Animals Make Us Human: Creating the Best Life for Animals
I used to work at a college with a woman who had Asperger syndrome. Because we were both far more interested in animals than humans, we would convene every morning to discuss what sorts of dogs we’d seen during our respective commutes. “I saw a large German Shepard out for a walk,” she would tell me with as much as emotion as she ever showed. In response, I would tell her stories about my cat. Without fail, she would ask about him every single day.
After spending a year of my life comparing notes with my co-worker, it was reassuring to come across the work of Dr. Temple Grandin. Grandin, a doctor of animal sciences who has a type of high-functioning autism, is widely regarded for her work to improve humane treatment of animals, including livestock. A visual thinker, she often compares her own cognitive abilities to those of animals. She has said, for example, that animals are highly sensitive to sensory detail in the same ways that she is. While not a radical animal rights advocate, Grandin is the best mainstream ally that a soft sciences vegan like myself can find. In Animals Make Us Human, she explores the ways in which humans can create the best existence for the animals in their lives.
Grandin believes that we are responsible for animals. In order to best provide for them, she lays out practical guidelines about healthy environments and debunks myths about animals’ “natural states.” She tackles a broad range of topics, from providing positive reinforcement to cats to distinguishing between captive and companion animals. She questions Dog Whisperer Cesar Millan’s alpha dog theories while admitting that his work has created a functional—if unnatural—environment for rescue dogs. Grandin’s unique blend of scientific writing and layperson language makes her writing uniquely interesting and accessible. In one paragraph, she will explain different types of dog aggression. In the next, she will chastise a human’s behavior and write, “What that lady did was terrible.”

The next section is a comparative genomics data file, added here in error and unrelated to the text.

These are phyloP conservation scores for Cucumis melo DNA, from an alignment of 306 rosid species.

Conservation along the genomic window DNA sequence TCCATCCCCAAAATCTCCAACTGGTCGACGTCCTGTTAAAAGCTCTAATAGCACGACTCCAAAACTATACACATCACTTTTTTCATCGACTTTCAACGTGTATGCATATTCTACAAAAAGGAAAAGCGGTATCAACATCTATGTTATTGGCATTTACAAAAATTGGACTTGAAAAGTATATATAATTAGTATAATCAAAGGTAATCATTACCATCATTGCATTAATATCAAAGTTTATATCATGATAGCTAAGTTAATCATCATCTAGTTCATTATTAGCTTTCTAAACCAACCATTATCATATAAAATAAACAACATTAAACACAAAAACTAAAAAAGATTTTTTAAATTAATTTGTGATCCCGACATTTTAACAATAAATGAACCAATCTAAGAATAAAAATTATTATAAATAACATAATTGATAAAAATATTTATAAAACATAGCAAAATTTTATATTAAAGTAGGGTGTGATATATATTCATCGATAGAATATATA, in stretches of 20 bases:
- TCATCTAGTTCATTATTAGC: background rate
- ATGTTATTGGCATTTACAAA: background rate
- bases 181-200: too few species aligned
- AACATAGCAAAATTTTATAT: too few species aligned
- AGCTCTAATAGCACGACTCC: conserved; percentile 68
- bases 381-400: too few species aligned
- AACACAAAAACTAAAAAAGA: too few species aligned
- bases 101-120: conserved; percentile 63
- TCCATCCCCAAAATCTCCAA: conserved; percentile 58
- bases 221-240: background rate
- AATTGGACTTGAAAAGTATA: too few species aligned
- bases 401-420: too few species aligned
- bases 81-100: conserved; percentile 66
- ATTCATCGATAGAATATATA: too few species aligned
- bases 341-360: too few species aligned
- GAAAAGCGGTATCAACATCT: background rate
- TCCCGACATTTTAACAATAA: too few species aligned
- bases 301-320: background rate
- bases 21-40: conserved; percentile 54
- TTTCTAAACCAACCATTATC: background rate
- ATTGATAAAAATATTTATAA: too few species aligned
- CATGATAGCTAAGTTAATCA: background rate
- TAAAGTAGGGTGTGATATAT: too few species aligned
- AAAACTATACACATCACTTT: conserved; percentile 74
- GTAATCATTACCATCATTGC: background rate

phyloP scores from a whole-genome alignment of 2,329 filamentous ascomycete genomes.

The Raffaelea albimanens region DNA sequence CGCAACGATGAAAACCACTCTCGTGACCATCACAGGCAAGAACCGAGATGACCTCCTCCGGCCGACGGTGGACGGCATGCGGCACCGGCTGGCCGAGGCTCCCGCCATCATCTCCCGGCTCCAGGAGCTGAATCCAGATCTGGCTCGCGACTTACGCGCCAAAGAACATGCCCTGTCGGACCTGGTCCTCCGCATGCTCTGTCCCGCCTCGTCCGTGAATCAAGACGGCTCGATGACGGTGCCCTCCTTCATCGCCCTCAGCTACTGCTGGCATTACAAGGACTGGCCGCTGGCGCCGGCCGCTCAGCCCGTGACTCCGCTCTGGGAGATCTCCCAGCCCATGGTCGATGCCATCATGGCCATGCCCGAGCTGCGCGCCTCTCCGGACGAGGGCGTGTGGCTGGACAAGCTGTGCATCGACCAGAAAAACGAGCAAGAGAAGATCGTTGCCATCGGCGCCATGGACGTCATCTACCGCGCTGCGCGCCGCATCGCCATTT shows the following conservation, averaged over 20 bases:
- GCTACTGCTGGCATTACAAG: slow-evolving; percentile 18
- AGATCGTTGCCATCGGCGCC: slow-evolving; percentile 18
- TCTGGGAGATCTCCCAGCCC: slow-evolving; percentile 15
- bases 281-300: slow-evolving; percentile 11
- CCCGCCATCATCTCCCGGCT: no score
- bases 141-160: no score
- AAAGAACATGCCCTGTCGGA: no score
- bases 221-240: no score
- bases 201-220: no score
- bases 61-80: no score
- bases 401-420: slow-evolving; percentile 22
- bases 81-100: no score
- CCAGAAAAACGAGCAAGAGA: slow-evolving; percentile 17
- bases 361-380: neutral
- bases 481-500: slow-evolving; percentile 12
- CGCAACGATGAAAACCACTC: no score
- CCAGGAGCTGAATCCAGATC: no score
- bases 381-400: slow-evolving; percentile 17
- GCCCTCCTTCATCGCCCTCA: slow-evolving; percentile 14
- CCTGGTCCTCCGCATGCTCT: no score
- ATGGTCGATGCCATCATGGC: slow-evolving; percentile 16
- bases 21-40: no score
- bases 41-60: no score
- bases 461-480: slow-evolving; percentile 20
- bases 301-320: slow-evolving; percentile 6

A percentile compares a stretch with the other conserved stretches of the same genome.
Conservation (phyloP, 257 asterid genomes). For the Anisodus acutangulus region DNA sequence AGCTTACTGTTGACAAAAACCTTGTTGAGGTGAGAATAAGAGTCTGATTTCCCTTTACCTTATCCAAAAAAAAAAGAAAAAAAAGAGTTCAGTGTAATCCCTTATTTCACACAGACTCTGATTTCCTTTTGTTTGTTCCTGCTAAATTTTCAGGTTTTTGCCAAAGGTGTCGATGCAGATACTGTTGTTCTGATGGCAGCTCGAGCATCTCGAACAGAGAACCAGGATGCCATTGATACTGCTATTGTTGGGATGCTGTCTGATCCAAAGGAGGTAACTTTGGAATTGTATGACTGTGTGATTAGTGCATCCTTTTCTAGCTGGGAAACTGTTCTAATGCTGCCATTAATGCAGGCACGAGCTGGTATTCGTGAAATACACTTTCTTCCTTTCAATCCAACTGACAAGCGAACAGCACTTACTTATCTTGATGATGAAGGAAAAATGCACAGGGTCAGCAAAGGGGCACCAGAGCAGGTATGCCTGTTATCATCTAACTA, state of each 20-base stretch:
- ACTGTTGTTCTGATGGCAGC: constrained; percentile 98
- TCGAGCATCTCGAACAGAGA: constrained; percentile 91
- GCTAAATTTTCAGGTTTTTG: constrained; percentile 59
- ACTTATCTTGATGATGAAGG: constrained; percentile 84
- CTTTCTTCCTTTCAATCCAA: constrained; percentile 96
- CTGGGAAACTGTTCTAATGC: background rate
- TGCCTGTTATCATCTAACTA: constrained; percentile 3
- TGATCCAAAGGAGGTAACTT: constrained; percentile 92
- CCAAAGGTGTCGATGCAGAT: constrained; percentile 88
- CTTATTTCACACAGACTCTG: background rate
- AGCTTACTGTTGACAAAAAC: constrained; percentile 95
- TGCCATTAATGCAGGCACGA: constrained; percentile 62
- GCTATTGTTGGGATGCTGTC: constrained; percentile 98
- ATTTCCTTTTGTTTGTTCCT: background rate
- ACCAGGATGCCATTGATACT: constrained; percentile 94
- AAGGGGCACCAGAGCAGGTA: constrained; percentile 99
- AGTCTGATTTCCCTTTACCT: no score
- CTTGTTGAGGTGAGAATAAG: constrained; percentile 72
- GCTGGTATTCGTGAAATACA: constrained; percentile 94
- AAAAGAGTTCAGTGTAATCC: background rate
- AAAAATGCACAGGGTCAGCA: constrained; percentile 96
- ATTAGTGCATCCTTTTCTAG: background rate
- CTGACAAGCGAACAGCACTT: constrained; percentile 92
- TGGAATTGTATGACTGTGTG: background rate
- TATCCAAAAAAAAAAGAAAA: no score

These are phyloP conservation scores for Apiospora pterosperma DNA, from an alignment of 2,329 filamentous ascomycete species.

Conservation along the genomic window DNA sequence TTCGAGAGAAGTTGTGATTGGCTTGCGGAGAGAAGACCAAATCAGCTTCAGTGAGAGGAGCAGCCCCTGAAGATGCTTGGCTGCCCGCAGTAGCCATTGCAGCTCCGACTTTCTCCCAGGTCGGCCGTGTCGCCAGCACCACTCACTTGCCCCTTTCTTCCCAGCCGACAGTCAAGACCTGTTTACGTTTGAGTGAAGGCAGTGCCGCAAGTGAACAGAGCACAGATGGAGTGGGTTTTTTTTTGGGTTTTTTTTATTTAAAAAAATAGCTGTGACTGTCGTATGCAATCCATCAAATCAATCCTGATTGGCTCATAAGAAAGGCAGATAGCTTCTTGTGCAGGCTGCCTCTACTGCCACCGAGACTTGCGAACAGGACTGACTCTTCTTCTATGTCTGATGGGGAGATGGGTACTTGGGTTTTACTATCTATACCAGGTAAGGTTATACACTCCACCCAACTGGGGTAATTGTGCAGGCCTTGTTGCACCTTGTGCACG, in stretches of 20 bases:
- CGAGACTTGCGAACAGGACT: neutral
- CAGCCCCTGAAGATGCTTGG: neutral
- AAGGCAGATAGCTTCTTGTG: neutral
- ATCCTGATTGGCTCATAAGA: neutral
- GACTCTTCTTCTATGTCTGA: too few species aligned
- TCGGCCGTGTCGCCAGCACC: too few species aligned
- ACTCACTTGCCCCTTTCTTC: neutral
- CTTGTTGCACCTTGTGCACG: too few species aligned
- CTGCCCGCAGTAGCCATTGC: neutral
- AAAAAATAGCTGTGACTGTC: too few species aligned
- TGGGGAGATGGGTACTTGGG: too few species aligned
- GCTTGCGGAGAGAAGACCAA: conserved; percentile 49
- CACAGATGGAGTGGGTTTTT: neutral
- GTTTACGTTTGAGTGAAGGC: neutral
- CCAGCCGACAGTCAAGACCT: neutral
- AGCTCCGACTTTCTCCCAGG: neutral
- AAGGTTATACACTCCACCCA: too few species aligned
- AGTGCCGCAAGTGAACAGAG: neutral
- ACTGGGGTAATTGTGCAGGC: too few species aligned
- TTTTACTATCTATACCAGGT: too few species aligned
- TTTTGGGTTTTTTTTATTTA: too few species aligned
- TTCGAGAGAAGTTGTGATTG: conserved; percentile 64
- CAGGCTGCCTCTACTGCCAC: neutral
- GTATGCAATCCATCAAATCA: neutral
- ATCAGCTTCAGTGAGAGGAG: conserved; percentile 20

Grandin and I fundamentally disagree on ideas like “humane slaughter,” since I don’t believe any slaughter is humane—let alone necessary. We also disagree about zoos. While she feels that zoo enrichment programs have made conditions better for animals in captivity, I can’t go near park gates for fear I’ll either start hysterically sobbing, trying to free the animals, or both—the former having already happened far too many times in my life.
Grandin also acknowledges in the book’s Afterword that she continues to work in the industry instead of protesting from the outside because, in her lifetime, conditions have radically changed. She continues to eat meat based on the conditions she saw at the beginning of her career in the 1970s. I find this a bit frustrating since thirty years later, factory farming has exploded in the Americas, and the treatment of farm animals has become shockingly bad in many places. It’s never too late to reevaluate.
I respect Grandin’s work because as much as I’d prefer that factory farms be outlawed tomorrow, I believe her advocacy does improve life for many animals. Unlike some scientists in her field, she firmly believes that animals have emotions that must be respected. My own personal convictions aside, Grandin’s books about animal-human relationships are one step forward for people who never before considered animal welfare from a practical standpoint.